The world’s largest active volcano, Mauna Loa, erupts in Hawaii
The world’s largest active volcano has erupted in Hawaii for the first time in nearly four decades, authorities said.
Mauna Loa erupted at 11:30 p.m. local time Sunday night (4:30 a.m. EST Monday), the US Geological Survey said. It was the first eruption since 1984, according to the Hawaii Volcano Observatory daily update, issued by the US Geological Survey.
The eruption began at Moku’āweoweo, the summit caldera of Mauna Loa, inside Hawaii Volcanoes National Park, officials said, raising the volcano’s alert level from a “watch” to an “advisory.”
“At this time, the lava flows are contained within the summit area and do not threaten hillside communities,” the USGS said in a news release. “Winds may carry volcanic gas and possibly fine ash and Pele’s hair downwind,” they said, referring to a type of lava.
Residents at risk from Mauna Loa lava flows were advised to “review preparedness and consult Hawaii County Civil Defense information for further guidance.”
“Based on past events, the early stages of a Mauna Loa eruption can be highly dynamic and the location and advancement of lava flows can change rapidly,” the USGS warned. He said that if the eruption remains in Moku’āweoweo, the lava flows will most likely be contained. “However, if eruptive vents migrate out of their walls, lava flows can move rapidly downhill,” he said.
The most recent eruption followed weeks of warnings from officials that an eruption was possible due to a recent increase in earthquakes atop the volcano and that Big Island residents should be prepared to evacuate, NBC affiliate KHNL of Hawaii reported.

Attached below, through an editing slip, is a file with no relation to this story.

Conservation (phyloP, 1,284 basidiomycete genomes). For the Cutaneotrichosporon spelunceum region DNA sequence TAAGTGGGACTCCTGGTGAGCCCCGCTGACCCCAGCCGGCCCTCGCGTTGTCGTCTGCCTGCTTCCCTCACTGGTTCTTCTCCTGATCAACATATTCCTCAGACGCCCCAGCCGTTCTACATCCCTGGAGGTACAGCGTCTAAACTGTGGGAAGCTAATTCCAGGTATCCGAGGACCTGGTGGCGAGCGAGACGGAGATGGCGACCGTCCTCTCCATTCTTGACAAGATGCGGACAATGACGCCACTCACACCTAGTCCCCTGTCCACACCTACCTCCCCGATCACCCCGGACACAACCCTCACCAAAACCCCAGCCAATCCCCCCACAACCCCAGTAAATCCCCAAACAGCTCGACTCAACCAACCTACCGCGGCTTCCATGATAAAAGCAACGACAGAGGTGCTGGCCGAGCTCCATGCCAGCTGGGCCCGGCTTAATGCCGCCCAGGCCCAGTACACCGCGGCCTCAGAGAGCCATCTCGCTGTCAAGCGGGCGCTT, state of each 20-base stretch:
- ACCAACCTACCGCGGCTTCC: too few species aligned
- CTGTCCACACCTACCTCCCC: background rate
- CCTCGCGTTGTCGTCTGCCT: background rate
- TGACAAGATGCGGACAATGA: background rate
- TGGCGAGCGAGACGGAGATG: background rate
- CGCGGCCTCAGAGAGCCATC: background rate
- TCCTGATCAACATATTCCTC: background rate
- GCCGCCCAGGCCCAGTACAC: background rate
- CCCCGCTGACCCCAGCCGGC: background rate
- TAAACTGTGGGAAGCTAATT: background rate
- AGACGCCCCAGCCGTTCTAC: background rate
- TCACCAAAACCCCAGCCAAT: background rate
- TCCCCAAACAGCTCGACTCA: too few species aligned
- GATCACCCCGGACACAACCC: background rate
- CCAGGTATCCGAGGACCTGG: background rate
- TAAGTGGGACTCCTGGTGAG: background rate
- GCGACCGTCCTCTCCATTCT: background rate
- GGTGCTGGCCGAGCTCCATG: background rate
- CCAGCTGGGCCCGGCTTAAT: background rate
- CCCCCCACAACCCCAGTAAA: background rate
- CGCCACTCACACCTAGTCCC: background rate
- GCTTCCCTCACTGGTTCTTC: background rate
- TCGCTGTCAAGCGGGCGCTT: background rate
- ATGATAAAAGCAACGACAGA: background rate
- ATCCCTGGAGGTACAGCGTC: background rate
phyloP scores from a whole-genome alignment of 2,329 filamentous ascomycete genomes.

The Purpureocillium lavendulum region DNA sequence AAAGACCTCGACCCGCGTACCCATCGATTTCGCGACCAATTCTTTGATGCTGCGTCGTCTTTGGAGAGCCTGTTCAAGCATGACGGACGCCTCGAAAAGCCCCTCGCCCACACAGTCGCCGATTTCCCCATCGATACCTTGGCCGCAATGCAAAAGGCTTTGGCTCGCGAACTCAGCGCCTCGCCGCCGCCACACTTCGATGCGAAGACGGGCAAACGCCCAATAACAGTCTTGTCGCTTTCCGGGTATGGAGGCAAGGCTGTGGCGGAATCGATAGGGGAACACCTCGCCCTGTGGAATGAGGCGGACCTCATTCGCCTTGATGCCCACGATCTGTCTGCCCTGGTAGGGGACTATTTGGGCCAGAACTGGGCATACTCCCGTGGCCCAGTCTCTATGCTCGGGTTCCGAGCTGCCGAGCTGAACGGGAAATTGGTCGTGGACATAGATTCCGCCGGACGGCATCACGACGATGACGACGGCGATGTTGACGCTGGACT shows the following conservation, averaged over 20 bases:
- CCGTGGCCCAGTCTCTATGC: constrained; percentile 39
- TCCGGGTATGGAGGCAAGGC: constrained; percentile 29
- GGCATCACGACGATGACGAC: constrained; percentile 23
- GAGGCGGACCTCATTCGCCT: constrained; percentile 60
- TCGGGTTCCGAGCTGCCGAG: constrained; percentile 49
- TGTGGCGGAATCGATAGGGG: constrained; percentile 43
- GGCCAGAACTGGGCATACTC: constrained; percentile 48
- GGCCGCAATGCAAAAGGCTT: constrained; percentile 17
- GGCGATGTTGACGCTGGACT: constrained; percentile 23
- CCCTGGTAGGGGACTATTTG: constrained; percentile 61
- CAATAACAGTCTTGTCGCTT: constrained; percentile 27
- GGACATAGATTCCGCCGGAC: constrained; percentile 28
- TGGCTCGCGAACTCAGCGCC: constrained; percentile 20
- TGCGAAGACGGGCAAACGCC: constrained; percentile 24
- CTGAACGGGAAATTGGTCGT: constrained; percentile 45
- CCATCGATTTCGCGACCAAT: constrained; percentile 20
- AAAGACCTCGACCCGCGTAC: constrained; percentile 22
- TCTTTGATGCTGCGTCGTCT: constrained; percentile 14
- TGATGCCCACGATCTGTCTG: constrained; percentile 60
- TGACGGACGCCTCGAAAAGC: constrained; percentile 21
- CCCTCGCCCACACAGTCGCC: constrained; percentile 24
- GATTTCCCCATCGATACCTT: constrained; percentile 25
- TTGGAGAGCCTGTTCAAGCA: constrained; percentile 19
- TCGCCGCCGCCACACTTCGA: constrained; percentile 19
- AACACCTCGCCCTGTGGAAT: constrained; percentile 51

The US Geological Survey said the “intense disturbances” began in mid-September, when earthquakes below the summit increased from 10 to 20 a day to 40 to 50 a day. That unrest prompted Hawaii Volcanoes National Park to close the summit backcountry until further notice. KHNL reported.
Ken Hon of the Hawaii Volcano Observatory said the quakes occurred mainly due to the weight of the mountain slowly sliding into the ocean, KHNL reported.
Local residents gathered in the towns of Pahala and Ocean View this week and last to discuss their concerns about county officials’ plans in the event of an eruption, KHNL reported.
Hawaii’s civil defense agency also held island-wide meetings to help residents prepare for a potential emergency, the AP reported.
“Not to scare everyone, but you have to be aware that you live on the foothills of Mauna Loa. There is a possibility of some type of lava disaster,” Talmadge Magno, Hawaii County Civil Defense administrator, said earlier.
The volcano, whose name means “long mountain,” covers half the island, according to the US Geological Survey. Before its most recent eruption, it erupted 33 times, starting in 1843, making it one of the most active volcanoes in the world. It is one of six volcanoes in the state of Hawaii, according to the US Geological Survey..
About half of those past eruptions stayed in the summit region, which rises about 55,700 feet above its base, according to the US Geological Survey, and the lower slopes of the volcano, according to the USGS.
“Hawaiian lava flows have rarely caused human fatalities, but they can cause extensive damage by blanketing, burning, and crushing anything in their path, or starting secondary fires,” according to the USGS, adding that water-soil interactions lava “can also sometimes be explosive in coastal environments.”
When the volcano’s northeast flank erupted in 1984, residents had time to prepare, as the eruption occurred in a “higher slope area” and it took longer for lava to travel to the city of thread – the city located in the northeast region of the island and home to Hilo International Airport – former Hawaii County Mayor Harry Kim, who was the civil defense administrator at the time, told KHNL. That eruption lasted for three weeks, according to the US Geological Survey.